Marine Corps Air Facility Quantico, Va. -- A trailer sits near the lone hanger of Marine Helicopter Squadron One on Marine Corps Air Facility Quantico, Virginia.
Inside the thin walls are decorated with framed photos of CH-46 Sea Knight helicopters and notable public figures. Models of the aircraft are displayed across a shelf above a computer. Scrapbooks with personal memorabilia fill the bookshelves—this is the office of John Morgenstern.
“My job has been my passion there’s no doubt about that,” said Morgenstern. “Every morning, I look forward to coming to work.”
For the last 47 years, Morgenstern has worked with HMX-1 as their CH-46 technical expert.
After earning a bachelors degree in aircraft maintenance, Morgenstern interviewed with Boeing.
“I showed up for my interview,” said Morgenstern. “The interviewer said, ‘What would you like to do?’ I said, ‘I’d like to be one of your tech reps.’ My interview lasted three minutes.“
“Of course, there’s no email in those days. Two weeks later, I get this Western Union telegram, which says, ‘We’d be delighted to have you on our field service staff.’”
Morgenstern began his new job earning $7,000 annually and spent months going to all the factory schools to improve his knowledge of the Sea Knight. Afterward, he then arrived at the squadron in 1967 and never left.
“I’ve had tech reps at every squadron I’ve been to,” said Staff Sgt. Geoffrey Green, a CH-46 helicopter crew chief with HMX-1. “I’ve never met someone as passionate, as smart or as engaged as John Morgenstern.”
He was selected to be the technical expert for the squadron during the conflict in Vietnam during 1968, after the previous technician was injured by shrapnel. Morgenstern’s job was to assess the damage of each CH-46 after rocket attacks. Every hole through the aircraft had to be counted.
“Maybe you counted 53 holes on the right side and 46 holes on the left side,” said Morgenstern. “Then you wondered where all the other shrapnel went. Is it in the sync shift, transmission, oil cooler. You learn a lot about the aircraft.”
After his return from Vietnam he continued his work during a time of relative peace. Morgenstern suggested to the commanding officer of the squadron the aircraft be painted to give them a shiny finish. He painted some water colored pictures of shiny aircraft to showcase his ideas.
“The next thing you knew we had some shiny 46s,” said Morgenstern.
Morgenstern continuously pushed the limits of the CH-46 to prove its capabilities.
“One time I argued with a Marine that it could carry a tow tractor which was thought to have been much too big,” Morgenstern said. “I measured and found there was an inch and a half extra space to fit it in, all the Marine needed was a good driver.”
The photo of the event can still be seen in Morgenstern’s office.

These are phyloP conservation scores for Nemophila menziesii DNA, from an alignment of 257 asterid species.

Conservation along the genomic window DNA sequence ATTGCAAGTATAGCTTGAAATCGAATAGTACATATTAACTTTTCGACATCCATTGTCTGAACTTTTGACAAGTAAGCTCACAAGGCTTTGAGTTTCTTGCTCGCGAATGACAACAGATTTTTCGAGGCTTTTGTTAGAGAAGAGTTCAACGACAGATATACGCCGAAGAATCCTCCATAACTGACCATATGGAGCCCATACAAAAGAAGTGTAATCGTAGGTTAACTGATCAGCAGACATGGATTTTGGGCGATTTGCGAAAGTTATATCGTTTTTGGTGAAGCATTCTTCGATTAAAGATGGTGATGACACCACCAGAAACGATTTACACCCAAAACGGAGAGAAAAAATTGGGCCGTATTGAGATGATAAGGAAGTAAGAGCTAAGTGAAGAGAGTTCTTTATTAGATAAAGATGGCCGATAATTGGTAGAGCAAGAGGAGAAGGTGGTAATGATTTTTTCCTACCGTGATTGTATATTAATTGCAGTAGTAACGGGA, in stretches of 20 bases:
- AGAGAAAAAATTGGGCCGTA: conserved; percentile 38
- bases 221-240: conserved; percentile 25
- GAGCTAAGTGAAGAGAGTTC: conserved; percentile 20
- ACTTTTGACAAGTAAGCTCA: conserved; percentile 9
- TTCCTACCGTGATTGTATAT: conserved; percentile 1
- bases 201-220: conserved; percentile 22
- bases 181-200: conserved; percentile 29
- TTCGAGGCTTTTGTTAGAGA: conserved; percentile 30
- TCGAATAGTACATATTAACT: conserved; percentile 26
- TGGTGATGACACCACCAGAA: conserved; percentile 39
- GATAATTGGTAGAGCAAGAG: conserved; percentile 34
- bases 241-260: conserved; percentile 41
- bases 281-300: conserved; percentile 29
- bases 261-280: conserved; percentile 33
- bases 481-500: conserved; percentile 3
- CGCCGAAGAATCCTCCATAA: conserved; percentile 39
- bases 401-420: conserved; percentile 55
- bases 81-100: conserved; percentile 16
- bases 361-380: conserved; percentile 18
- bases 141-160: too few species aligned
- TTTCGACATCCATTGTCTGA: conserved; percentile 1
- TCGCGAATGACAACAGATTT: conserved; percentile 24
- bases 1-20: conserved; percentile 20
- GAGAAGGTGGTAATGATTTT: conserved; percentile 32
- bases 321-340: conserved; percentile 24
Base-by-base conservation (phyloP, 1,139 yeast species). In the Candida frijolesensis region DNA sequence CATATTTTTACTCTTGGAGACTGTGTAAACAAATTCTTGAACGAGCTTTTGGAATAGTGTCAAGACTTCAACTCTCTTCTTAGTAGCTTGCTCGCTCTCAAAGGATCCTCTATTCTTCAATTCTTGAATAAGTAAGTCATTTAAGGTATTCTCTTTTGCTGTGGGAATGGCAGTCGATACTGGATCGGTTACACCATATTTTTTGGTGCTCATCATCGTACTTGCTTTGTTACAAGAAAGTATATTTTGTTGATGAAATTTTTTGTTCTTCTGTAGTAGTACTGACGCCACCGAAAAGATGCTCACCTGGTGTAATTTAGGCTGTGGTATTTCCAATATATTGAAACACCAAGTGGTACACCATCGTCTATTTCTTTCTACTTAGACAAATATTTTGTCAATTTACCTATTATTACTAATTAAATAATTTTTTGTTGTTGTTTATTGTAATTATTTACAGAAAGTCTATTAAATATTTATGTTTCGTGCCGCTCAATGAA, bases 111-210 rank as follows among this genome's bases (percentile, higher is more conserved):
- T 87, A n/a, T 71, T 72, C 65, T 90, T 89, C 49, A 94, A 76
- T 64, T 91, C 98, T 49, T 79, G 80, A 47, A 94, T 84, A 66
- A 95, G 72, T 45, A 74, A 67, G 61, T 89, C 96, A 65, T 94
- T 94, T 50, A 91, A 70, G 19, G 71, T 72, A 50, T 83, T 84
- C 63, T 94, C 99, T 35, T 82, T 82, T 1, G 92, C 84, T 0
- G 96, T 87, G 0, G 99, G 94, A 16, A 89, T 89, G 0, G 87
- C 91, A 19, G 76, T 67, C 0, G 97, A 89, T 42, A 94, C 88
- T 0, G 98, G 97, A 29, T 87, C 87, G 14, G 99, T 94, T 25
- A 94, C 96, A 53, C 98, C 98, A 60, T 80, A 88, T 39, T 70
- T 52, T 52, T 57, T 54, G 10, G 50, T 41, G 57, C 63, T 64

“It’s kind of intimidating to go and talk to someone who’s been doing this for 50 years, but he welcomes everyone," said Green. It’s been a great experience working with him. He takes his job very seriously, he’s very passionate about it.”
With his sparkling blue eyes and thinning white hair, the young Marines he works with could catch themselves calling him Grandpa rather than John or Mr. Morgenstern.
“It’s important to me that I know every lance corporal, corporal and sergeant,” said Morgenstern. “Those are the kids that make it happen.
“They don’t necessarily get the credit but they make it happen, no matter the weather or the job. If you really want the job done go to a Marine base and they’ll make it happen.”
The last CH-46 helicopters departed HMX-1 in July to be turned over to the state department. Morgenstern was on the last one.
During the last decade the newer and more modern MV-22B Osprey has all but completely replaced the venerable CH-46.
The Osprey is a dual-tilt rotor aircraft, which can take off, hover and land like a helicopter, but achieve high speed by flying like a fixed winged aircraft.
“This is my paradise,” said Morgenstern looking around his office admiring all the CH-46 memorabilia and personal mementos.
“The 46 has been my whole life,” said Morgenstern. “You think about somebody spending 50 years with the same product. The only thing I know is the 46.”
The trinkets Morgenstern surrounds his workspace with showcase not only the accomplishments of the Phrog, but the men and women, who made them jump into the sky.
“Someday when I retire from here, I’ll take all of this with me,” said Morgenstern gazing around his office. “I’ll rent an office somewhere, sit down and maybe write a book. My friends say, ‘if you do John make sure half of it is pictures.’
“I don’t want to give it up.”